A radical programme to integrate the European Union's research activities has been set up by EU government leaders, with potentially far-reaching implications for universities, research organisations and companies in all 15 member countries.
The programme, launched at last week's EU Lisbon summit, is the boldest approach taken so far for EU research collaboration and the first for which concessionary loans from the European Investment Bank (totalling about Pounds 10 billion) will be available.
The new European Research Area will "develop appropriate mechanisms for networking national and joint research programmes on a voluntary basis" and will aim "to map by 2001 research and development excellence in all member states".
EU member states committed themselves to using "tax policies, venture capital and EIB support" to improve the research climate. They are to develop an open method of coordination for benchmarking national research and development policies and to identify, by June 2000, "indicators for assessing performance in different fields, in particular with regard to the development of human resources".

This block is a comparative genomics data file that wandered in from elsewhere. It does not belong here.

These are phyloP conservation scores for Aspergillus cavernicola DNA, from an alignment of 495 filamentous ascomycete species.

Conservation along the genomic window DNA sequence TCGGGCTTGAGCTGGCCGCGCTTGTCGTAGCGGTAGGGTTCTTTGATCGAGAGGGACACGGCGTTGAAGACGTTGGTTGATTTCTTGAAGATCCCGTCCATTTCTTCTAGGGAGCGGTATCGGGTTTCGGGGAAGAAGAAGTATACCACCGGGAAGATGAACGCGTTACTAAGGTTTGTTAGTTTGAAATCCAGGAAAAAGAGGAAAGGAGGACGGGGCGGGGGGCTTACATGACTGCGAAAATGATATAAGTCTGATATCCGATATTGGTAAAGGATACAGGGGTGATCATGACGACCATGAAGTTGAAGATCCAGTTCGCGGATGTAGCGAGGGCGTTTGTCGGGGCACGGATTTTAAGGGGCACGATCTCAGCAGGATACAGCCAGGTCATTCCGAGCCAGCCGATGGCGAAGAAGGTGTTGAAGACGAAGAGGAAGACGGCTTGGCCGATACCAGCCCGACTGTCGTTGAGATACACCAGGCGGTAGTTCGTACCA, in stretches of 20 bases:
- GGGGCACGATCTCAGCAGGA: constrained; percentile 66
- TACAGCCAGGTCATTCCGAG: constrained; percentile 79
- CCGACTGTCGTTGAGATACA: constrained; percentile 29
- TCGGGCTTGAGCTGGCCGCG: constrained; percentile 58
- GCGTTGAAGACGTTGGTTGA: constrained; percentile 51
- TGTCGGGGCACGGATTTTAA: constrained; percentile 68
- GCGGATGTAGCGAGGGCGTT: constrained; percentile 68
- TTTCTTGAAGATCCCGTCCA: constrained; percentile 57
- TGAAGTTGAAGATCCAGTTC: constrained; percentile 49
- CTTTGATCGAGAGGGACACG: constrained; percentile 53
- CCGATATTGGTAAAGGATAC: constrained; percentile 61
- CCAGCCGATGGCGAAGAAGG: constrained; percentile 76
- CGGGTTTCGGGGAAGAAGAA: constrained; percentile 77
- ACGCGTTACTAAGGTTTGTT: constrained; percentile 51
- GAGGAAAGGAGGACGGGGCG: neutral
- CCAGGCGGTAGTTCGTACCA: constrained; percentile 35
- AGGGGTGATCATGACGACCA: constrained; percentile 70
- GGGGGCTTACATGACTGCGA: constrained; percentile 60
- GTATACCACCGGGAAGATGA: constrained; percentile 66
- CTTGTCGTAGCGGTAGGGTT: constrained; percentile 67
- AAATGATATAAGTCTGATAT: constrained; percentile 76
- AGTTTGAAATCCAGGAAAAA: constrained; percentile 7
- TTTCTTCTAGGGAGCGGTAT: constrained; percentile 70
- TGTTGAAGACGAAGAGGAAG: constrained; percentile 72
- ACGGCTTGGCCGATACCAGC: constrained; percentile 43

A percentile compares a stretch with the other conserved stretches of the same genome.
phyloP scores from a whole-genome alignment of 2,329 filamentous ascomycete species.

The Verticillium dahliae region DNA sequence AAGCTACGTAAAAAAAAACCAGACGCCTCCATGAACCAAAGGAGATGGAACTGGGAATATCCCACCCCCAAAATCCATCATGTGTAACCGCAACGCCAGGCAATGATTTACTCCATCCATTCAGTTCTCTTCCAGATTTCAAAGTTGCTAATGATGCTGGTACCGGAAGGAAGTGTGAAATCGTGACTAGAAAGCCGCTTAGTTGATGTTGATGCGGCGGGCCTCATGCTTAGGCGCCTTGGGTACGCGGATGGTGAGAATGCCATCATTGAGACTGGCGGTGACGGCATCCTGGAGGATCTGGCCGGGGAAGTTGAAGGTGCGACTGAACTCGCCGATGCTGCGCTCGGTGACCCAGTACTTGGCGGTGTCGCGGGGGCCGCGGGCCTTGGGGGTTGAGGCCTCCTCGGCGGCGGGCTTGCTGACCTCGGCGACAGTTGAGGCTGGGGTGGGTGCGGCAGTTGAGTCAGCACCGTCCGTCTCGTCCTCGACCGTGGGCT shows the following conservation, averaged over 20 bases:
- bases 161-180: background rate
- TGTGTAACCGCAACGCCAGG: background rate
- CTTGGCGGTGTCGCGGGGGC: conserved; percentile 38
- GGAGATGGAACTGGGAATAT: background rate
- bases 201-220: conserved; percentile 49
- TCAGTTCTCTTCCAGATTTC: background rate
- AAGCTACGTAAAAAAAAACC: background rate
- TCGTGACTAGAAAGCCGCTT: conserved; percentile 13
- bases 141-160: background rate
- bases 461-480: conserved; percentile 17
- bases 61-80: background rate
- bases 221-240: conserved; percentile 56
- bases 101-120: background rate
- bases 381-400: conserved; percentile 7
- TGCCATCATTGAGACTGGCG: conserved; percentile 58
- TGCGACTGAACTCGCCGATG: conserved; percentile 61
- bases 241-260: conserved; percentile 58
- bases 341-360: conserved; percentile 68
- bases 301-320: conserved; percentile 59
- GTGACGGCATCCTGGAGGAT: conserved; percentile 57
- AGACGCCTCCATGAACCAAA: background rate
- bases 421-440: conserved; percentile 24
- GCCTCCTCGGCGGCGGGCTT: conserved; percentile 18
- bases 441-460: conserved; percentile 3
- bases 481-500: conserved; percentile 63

The council also agreed to set up a "European innovation scoreboard" by June 2001 and, by the end of that year, an electronic network for scientific communication "linking research institutions and universities, as well as scientific libraries, scientific centres and, progressively, schools". By the end of 2001 a cheap, simplified and comprehensive community patent is also meant to be available.